The next morning, Stanford felt well enough to go on the two dives scheduled for that day. She didn’t experience any new symptoms. However, once she returned to the resort, the divemaster and resort manager visited her and asked about her condition.
“The divemaster had concerns about my dive experiences and my well-being. I explained the burning sensation in my abdomen and showed them the rash on my side,” she said.
Stanford saw their reaction and knew something wasn’t right.
“I had never heard of skin bends before and did not know that it was a sign of decompression sickness. That is when things kicked into gear, and we called Global Rescue,” she said.
Skin bends — cutis marmorata — show up as a rash that spreads irregularly and deepens in color to become mottled, cyanotic patches. Global Rescue medical operations moved quickly. Following a consultation with the treating physician, Global Rescue ordered a medical evacuation rescue flight to transport Stanford to a medical appropriate facility with a hyperbaric chamber and specialist doctor in San Pedro, Belize.
Treating the bends is not easy. Elevation changes alter the pressure on your body and dangerously aggravate decompression sickness. “If I had not gone that very night, we would have also had to delay our departure for home due to the length of time one must have between final treatment and flying commercial above 1,000 feet,” she said.
Glad to Have Global Rescue
Stanford knew she had no time to waste once the treating team confirmed decompression sickness. “It is a scary thought of what more could have happened with my condition if I had delayed treatment much longer. Bends can present itself neurologically if gone untreated,” she said.
Stanford underwent decompression treatment and fully recovered before returning home.
Stanford has been a Global Rescue member since 2019. “My husband read about Global Rescue in The Wall Street Journal. He had taken a trip to Thailand the year before, where he became certified to scuba dive. He thought it would be a great idea to have this type of protection for medical emergencies,” she said.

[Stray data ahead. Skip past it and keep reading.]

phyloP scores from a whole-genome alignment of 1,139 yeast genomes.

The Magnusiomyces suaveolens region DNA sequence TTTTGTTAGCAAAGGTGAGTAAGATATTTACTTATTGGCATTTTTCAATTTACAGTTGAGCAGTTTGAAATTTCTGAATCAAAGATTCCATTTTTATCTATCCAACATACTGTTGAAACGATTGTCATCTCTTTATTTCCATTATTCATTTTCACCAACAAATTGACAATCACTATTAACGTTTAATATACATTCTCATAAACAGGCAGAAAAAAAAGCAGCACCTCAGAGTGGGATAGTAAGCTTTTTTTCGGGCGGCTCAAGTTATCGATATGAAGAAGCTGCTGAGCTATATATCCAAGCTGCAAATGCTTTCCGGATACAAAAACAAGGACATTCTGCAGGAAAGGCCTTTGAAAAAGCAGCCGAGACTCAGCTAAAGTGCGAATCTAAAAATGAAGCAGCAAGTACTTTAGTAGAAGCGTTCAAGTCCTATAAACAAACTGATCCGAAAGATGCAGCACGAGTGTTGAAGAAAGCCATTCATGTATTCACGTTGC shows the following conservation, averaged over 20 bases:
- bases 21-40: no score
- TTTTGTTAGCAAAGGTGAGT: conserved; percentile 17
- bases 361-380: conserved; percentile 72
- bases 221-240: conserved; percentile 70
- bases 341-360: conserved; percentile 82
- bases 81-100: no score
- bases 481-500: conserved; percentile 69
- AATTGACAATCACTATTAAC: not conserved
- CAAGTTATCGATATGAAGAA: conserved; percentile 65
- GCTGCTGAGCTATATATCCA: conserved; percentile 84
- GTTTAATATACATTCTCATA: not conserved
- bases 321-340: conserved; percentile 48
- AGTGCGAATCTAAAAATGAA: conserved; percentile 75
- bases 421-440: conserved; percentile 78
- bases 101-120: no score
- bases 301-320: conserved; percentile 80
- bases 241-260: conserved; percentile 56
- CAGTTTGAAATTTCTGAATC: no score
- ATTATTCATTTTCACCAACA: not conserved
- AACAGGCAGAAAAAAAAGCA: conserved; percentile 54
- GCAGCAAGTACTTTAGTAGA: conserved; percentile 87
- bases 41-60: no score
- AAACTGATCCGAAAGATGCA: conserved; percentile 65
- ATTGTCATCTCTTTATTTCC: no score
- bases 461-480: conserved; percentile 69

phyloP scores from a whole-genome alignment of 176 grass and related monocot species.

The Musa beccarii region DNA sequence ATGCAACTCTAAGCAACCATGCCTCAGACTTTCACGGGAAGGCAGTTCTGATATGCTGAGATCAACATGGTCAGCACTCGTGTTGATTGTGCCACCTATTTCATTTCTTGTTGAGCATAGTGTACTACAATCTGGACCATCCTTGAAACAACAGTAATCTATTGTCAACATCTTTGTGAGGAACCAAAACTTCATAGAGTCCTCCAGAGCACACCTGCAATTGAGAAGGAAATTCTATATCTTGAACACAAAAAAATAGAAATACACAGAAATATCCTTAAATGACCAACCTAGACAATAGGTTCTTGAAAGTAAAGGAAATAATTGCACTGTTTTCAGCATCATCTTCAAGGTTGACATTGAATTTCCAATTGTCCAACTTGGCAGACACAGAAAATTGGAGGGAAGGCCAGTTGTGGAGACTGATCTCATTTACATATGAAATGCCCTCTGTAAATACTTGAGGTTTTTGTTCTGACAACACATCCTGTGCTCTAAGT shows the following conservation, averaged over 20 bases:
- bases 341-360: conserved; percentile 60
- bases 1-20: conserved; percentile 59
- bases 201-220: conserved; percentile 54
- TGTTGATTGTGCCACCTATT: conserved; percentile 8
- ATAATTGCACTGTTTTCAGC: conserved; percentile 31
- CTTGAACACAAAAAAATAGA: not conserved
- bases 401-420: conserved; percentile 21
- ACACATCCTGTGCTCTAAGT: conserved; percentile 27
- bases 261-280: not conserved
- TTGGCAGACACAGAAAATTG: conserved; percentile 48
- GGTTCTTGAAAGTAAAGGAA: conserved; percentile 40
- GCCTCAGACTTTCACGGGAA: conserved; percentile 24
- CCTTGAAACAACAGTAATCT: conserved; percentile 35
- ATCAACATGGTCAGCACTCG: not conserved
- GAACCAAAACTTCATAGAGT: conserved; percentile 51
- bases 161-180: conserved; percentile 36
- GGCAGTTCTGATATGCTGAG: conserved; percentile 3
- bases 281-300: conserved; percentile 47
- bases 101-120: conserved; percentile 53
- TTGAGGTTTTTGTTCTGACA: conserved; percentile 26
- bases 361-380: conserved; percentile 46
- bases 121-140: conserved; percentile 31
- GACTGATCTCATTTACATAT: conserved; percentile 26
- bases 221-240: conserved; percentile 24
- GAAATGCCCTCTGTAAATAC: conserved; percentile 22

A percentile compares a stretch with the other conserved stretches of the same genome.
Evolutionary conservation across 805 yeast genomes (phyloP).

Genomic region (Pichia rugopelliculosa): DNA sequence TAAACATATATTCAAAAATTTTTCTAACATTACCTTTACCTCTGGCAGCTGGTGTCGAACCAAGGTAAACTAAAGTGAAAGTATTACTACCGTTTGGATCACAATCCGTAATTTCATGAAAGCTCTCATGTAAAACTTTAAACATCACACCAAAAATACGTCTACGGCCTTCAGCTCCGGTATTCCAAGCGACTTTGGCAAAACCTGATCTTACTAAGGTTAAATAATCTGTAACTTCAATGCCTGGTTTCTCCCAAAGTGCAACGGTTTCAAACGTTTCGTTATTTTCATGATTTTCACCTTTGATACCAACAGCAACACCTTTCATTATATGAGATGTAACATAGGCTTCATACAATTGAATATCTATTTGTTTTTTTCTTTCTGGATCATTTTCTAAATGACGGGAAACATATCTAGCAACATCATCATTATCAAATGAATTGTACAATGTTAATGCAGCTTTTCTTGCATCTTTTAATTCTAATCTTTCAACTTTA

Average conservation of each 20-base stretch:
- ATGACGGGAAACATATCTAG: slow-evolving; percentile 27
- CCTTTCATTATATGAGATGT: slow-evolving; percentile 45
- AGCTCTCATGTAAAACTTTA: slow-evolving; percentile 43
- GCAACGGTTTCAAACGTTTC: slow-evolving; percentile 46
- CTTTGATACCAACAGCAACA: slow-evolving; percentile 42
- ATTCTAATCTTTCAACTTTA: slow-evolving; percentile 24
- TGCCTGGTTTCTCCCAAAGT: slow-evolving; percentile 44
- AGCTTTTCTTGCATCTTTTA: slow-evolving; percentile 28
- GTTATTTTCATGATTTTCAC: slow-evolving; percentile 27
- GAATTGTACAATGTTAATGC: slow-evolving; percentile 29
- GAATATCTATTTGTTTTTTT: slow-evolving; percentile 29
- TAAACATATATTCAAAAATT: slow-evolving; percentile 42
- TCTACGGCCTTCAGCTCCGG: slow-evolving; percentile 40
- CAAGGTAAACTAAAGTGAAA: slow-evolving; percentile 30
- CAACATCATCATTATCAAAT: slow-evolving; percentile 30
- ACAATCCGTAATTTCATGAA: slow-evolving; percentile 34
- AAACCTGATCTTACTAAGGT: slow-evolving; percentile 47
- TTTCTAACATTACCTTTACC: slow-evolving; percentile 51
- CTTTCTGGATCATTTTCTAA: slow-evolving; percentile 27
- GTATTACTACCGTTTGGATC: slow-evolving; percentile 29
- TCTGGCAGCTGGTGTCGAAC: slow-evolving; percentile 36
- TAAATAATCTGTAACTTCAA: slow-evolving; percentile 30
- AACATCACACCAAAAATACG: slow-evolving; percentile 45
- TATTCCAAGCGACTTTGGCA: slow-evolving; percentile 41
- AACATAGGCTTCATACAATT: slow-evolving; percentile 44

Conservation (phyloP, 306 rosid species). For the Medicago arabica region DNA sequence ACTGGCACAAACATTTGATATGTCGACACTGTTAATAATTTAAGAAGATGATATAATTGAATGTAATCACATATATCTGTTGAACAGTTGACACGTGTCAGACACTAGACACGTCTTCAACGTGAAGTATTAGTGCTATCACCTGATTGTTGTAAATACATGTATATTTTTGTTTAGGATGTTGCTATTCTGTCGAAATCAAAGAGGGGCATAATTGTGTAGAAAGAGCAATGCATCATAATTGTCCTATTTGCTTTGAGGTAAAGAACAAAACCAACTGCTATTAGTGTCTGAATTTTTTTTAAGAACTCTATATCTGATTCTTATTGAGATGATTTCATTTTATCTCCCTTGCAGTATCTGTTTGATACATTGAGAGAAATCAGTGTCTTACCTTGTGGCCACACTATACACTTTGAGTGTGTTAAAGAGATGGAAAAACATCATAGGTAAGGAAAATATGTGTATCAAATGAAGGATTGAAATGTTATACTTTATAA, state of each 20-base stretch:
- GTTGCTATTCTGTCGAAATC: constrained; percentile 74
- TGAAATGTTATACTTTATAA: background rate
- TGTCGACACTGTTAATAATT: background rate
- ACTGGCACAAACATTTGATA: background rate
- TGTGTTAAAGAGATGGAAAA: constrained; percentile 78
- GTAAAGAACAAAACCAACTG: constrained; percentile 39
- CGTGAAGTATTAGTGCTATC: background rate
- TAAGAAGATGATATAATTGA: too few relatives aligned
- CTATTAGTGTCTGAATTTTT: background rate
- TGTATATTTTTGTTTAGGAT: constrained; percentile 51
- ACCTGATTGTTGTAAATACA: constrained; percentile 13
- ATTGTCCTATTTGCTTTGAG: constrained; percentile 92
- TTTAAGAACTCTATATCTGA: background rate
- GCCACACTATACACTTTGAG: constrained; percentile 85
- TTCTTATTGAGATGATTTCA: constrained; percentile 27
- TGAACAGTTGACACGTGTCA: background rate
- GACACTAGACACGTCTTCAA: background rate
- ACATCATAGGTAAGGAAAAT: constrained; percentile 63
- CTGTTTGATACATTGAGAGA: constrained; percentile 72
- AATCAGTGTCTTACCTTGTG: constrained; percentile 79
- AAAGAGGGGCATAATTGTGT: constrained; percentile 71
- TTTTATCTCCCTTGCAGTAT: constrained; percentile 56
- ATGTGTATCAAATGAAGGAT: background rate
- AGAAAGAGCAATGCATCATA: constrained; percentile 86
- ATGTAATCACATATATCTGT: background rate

The couple was impressed with the quick and professional response by Global Rescue.
“The good communication with Global Rescue assured me they were on top of managing the operation and my treatment,” she said.
Fully recovered, Stanford says when her experience inevitably comes up in conversation with her friends and family, she would vouch for Global Rescue membership without hesitation. “We would recommend Global Rescue to travelers. Global Rescue has repeatedly checked on my well-being after returning home from Belize. Great and caring service which is much appreciated,” she said.
Whether you’re open water scuba diving, snorkeling or free diving remember to plan, prepare and get a Global Rescue membership. Unlike other providers, Global Rescue memberships do not exclude or restrict adventure activities — like cave diving, open water scuba diving, snorkeling or free diving — from membership. We don’t exclude any activity whether it’s skydiving, BASE jumping, heli-skiing or anything else. It’s part of our No Restrictions approach to travel, and that includes COVID-19, too.